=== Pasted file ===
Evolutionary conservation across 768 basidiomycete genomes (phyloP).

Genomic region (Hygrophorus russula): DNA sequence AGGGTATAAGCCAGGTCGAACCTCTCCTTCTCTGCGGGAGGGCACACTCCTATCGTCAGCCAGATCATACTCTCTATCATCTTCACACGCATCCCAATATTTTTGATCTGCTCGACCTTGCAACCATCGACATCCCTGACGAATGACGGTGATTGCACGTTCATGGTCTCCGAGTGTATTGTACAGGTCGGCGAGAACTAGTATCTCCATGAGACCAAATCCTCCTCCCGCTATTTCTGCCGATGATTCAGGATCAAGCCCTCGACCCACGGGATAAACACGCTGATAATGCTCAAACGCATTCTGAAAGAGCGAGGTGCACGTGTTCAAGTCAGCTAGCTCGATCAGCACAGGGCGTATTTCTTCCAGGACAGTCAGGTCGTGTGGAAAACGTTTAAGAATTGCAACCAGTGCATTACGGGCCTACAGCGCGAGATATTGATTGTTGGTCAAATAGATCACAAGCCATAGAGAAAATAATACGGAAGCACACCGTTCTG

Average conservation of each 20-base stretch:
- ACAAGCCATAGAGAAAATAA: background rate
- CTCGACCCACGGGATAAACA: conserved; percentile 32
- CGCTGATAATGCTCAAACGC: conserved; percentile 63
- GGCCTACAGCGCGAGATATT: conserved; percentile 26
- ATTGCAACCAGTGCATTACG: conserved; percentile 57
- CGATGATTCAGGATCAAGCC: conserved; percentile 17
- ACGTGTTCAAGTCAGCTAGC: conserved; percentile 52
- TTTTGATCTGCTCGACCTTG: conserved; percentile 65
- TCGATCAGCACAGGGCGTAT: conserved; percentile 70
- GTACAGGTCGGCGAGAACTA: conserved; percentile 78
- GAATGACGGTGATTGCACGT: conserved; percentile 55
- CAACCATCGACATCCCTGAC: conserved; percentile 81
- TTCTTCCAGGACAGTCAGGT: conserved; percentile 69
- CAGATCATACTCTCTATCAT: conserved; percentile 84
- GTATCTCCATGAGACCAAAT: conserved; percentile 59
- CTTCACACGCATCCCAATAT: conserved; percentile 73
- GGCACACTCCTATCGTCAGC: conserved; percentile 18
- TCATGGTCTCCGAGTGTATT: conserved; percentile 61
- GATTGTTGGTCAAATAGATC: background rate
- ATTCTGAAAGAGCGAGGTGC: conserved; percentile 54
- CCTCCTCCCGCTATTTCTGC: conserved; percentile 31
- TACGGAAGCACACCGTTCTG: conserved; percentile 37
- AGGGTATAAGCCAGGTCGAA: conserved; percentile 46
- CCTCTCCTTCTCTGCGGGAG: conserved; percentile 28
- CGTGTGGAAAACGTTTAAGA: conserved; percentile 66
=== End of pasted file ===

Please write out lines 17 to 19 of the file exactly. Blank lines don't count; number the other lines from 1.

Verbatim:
- CAGATCATACTCTCTATCAT: conserved; percentile 84
- GTATCTCCATGAGACCAAAT: conserved; percentile 59
- CTTCACACGCATCCCAATAT: conserved; percentile 73